Since my product reviews have become quite comprehensive and elaborate (if I dare say so), from here on I’m gonna file everything that’s based on only a handful of product samples or similar in a separate “quick test” category, which I think is more appropriate. It still gives you an impression, lists the product here on the site and gives you some pictures to look at, but may omit some of the things that really only show up during long-term usage.
As a start in this new section we are going to have a look at the Nateen Combi Ultra. This product has long been on my mind, but calling it elusive is an understatement. I got my few specimen from Diaper Minister that used them as stuffing to fill some holes when I got their package a while ago, but – and now you have to be very brave – even they have run out of their supply. That and the foil-coated product as reviewed here is no longer being produced, anyway.
Now that wouldn’t be all that bad if there was a way to source the succeeding breathable product line, but currently that seems impossible. Yes, like a bad joke, the parent company Artemis Medical from Belgium seems to have no way of getting their product out to the masses in large quantities because they have no distributors. At least I couldn’t find a single regular outlet here in Germany or somewhere else in continental Europe, which makes this a quite weird experience.
The products themselves are manufactured in China, which may explain some of the supply chain issues. It also at least explains their similarity to other products produced there. It might have quite some educational value to visit those diaper factories there with all their machines spitting out those almost stereotypically structured products – a base foil adorned with an extra transparent front panel on top of it and the whole thing serving as a carrier for a slightly old-fashioned absorbent pad.
Not that there’s anything wrong with that, it’s just in a weird way funny because obviously here in Europe manufacturers are trying to sell us often way too much trimmed down pads and not so great breathable surfaces as “progress”, when those legacy-inspired diapers “just work” and are less of a hassle. This by all means also includes the Nateen Combi as tested here in the Ultra flavor. In fact now that I have had those few pieces I almost regret not having jumped the chance earlier and stockpiled a few packs.
There’s a few good things going for this particular diaper. While it may be similar in its layering, it isn’t nearly as stiff as e.g. the MyDiaper or even Rearz products. The transparent front sticker is thinner and much more malleable, yet provides enough strength to tack the tapes on and off as often as needed. That, however won’t happen a lot of times because the tapes are actually the single biggest glaring issue with this product.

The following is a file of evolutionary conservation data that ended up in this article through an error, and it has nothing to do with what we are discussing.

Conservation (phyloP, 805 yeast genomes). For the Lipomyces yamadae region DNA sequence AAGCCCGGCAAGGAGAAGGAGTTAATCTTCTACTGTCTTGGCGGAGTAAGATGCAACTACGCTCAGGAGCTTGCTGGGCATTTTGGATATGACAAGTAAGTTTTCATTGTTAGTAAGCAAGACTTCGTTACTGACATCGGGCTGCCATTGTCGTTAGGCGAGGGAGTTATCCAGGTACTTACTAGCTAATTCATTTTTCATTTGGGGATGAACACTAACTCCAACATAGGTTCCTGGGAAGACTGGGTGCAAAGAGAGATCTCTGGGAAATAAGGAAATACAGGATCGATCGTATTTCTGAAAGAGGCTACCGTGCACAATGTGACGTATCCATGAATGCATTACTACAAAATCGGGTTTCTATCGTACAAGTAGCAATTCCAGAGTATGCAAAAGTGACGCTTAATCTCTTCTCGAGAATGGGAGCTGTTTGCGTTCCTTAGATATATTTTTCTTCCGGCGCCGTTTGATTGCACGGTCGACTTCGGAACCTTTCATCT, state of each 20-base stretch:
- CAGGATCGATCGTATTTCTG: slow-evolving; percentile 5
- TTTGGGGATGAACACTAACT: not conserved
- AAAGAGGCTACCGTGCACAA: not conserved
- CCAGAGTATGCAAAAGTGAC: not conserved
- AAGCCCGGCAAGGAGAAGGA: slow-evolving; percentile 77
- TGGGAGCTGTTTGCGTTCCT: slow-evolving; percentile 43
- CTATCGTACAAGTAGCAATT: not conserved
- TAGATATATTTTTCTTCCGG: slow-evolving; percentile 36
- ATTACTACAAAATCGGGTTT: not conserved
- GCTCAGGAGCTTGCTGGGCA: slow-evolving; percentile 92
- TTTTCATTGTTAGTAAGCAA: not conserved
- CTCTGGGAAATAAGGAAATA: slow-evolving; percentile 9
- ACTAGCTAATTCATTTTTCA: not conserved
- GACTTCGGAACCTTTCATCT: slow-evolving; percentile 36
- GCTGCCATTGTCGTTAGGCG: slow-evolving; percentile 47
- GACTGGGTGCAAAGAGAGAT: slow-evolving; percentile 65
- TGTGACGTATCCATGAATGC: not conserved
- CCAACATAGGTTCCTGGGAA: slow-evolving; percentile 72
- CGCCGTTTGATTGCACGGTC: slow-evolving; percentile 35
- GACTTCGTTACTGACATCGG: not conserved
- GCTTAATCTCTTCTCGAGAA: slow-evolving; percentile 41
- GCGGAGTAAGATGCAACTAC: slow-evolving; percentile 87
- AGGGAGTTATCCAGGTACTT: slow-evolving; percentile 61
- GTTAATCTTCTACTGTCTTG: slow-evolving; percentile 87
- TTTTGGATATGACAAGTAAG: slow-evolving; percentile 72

The photos are not cheating your eyes, they are really flimsy and tiny even by low standards. This has been noted in many other reviews all over the Internet already and I can only confirm and agree to those opinions. The tapes are not great and don’t even make up for their lack of size by being at least strong. Just on the contrary – getting them to stick requires quite some coercion by rubbing on them hard.
I admit, though, that this could have been exacerbated by the samples I had having been leftovers that were possibly produced quite some time ago. You never know how far such a diaper has travelled and how many intermediate storage cycles at resellers it had to endure. Unfortunately this one lacks the usual date stamping, so there’s no way of finding out without the foil bag they came in at hand.
While it may miss manufacturing codes, the product is otherwise richly printed (for an ordinary medical product). The product name is present in saturated color and the clear sticker has its own set of prints as presented by the green leaves and the landing zone bars. These are graduated, fading as they go inwards and allow to get very reproducible placement of the tapes and thus an equally reproducible fit every time. It’s a simple idea and I really wish more vendors would incorporate it in one form or the other.
The pad is quite soft and very comfortable while wearing the diaper. Its fluffy nature is also conducive to a good absorption behavior and quick distribution of the liquid throughout the whole pad, a virtue often lost in modern products that let rivers run along their hard surfaces or produce clumpy regions. At the same time there is never any leakage even with the diaper being almost full to the brim, but because of its physical structure it can get quite squishy and wobbly.
Arguably, if their was a simple way to obtain this diaper in sufficient numbers I would wholeheartedly recommend it, but alas, ‘t isn’t meant to be. I’ll keep an eye peeled to find the breathable versions for comparison. If you know what the skinny with Artemis is and can provide useful information on where to find their products, feel free to share your wisdom in the comments.